White House trade advisor Peter Navarro said Monday that he is qualified to disagree with Dr. Anthony Fauci on coronavirus research because "I'm a social scientist."
"Doctors disagree about things all of the time. My qualifications in terms of looking at the science is that I'm a social scientist, Ph.D.," Navarro told CNN's John Berman during a televised interview. "I understand how to read statistical studies, whether it's in medicine, the law, economics or whatever."
Navarro is White House director of trade and manufacturing policy, and Fauci has led the National Institute of Allergy and Infectious Diseases since 1984. Navarro earned an economics Ph.D. from Harvard, according to the White House.
The two officials reportedly tangled over administration messaging on hydroxychloroquine, a lupus and rheumatoid arthritis drug being studied for possible COVID-19 treatment, during a meeting in the White House Situation Room on Saturday.
Fauci said that research on the drug's effectiveness against the new coronavirus was anecdotal, while Navarro countered it was "science, not anecdote," according to the news website Axios, which first reported on the blowup.
President Donald Trump has also championed the use of hydroxycloroquine for COVID-19 patients, saying it could be a "game-changer."
Navarro acknowledged the dispute with Fauci, saying in the interview on CNN that "if we didn't have disagreement and debate in the Trump administration, this administration wouldn't be as strong as it is."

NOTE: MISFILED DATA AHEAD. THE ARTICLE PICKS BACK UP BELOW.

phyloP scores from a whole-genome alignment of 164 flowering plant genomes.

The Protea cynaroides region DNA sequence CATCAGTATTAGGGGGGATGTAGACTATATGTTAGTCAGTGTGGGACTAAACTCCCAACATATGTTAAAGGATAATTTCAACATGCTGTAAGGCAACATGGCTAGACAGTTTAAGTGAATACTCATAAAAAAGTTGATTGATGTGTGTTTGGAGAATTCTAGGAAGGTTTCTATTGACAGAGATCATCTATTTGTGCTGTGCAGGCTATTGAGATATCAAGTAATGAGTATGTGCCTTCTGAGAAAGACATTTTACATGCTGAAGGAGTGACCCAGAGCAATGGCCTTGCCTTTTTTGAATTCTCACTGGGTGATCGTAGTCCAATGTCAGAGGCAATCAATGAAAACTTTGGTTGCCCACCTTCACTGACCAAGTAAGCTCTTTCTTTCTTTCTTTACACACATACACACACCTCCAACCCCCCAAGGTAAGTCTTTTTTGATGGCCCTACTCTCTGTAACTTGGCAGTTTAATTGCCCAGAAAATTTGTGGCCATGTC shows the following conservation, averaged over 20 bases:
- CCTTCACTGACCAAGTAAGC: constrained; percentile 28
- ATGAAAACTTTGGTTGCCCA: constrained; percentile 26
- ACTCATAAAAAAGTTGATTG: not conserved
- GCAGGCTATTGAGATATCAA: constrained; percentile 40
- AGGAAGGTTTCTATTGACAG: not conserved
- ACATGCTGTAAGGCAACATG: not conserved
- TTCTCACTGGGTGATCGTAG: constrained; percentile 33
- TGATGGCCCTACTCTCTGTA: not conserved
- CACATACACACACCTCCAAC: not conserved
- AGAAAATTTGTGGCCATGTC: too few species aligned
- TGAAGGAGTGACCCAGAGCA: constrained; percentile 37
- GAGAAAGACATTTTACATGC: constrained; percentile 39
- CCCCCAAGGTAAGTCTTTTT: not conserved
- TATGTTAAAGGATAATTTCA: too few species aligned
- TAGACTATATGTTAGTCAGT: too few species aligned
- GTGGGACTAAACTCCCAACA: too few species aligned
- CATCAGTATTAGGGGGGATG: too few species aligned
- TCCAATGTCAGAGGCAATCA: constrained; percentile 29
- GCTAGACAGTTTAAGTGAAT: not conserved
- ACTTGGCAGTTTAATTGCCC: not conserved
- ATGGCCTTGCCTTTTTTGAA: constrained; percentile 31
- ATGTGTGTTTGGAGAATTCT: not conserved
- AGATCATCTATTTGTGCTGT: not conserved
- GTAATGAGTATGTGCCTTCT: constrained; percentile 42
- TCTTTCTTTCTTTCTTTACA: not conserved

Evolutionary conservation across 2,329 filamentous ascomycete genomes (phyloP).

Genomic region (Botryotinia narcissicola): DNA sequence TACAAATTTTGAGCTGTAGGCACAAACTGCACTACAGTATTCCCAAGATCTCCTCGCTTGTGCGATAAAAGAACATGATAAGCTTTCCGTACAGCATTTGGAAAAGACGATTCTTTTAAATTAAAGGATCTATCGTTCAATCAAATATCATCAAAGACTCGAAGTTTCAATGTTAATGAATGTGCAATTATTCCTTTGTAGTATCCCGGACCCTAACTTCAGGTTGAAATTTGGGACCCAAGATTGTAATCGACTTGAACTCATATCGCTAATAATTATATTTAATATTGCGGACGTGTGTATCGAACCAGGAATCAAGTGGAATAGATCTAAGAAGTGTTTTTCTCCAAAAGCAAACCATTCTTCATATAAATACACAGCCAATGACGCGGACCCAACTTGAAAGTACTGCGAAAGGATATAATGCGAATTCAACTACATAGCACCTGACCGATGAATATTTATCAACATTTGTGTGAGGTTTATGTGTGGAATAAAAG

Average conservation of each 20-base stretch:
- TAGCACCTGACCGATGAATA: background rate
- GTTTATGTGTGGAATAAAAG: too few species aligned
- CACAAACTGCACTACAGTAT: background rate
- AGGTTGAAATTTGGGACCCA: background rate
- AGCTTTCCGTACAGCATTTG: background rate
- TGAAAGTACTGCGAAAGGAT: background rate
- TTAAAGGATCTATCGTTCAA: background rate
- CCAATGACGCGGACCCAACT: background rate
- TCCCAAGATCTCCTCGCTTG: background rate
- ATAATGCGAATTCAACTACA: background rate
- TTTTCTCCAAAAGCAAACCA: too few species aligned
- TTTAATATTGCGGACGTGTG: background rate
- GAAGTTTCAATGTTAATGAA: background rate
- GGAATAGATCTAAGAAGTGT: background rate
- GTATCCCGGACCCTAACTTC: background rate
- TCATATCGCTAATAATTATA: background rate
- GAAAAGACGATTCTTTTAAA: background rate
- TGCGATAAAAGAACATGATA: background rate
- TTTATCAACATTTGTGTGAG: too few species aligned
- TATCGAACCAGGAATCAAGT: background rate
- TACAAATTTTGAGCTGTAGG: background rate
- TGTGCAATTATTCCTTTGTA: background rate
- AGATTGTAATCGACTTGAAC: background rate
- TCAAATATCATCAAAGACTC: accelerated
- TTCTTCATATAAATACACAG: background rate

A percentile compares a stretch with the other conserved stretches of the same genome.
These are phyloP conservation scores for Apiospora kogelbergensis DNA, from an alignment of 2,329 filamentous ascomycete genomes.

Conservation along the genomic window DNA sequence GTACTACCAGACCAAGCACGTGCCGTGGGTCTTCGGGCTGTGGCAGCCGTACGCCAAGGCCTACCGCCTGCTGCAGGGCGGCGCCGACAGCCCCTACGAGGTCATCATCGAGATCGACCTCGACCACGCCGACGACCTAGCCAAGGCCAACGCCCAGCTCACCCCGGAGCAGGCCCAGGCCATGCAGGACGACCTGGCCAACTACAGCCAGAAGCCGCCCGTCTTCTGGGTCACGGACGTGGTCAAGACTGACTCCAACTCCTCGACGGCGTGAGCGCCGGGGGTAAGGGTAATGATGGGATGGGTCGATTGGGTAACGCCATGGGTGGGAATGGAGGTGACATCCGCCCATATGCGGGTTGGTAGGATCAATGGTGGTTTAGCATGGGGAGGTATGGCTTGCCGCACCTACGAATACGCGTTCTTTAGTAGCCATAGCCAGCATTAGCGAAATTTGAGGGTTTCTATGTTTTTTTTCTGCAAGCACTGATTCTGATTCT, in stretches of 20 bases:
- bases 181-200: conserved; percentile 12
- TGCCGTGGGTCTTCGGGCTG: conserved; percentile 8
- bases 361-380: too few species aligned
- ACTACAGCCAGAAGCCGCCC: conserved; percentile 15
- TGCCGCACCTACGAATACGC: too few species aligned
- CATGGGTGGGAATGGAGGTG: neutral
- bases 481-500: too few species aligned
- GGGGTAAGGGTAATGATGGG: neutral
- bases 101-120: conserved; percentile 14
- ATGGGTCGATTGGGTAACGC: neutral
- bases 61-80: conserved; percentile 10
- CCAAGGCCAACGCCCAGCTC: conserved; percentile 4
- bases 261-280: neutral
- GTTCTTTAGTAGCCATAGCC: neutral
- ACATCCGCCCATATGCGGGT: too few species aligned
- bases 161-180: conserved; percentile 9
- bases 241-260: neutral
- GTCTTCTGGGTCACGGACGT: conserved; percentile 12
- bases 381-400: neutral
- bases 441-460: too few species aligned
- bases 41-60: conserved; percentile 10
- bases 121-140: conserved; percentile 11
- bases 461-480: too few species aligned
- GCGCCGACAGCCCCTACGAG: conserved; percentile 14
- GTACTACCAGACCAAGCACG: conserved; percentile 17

He said that he could not speak for Fauci, but doubled-down on his ability to counter the 79-year-old National Medal of Science recipient, who has written or edited 1,300 scientific publications according to his official biography.
"I'd let him speak for himself, John," Navarro said. "But I would have two words for you. Second opinion."
Navarro also referred Berman to Dr. William Grace, an oncologist in New York, who has touted the use of hydroxycloroquine on Fox News.
The Centers for Disease Control and Prevention lists hydroxycloroquine as among the potential therapeutic options to treat COVID-19 but cautions that there are no data from randomized clinical trials that could inform use or dosage.
Navarro, 70, has come under scrutiny for techniques used in his past writings. The China hawk has acknowledged attributing commentary to a made-up alter ego, Ron Vara, in his nonfiction books like "Death by China" and "The Coming China Wars: Where They Will Be Fought and How They Can Be Won."
After the alter ego was discovered to not be a real person, Navarro said it was "refreshing that somebody finally figured out an inside joke that has been hiding in plain sight for years."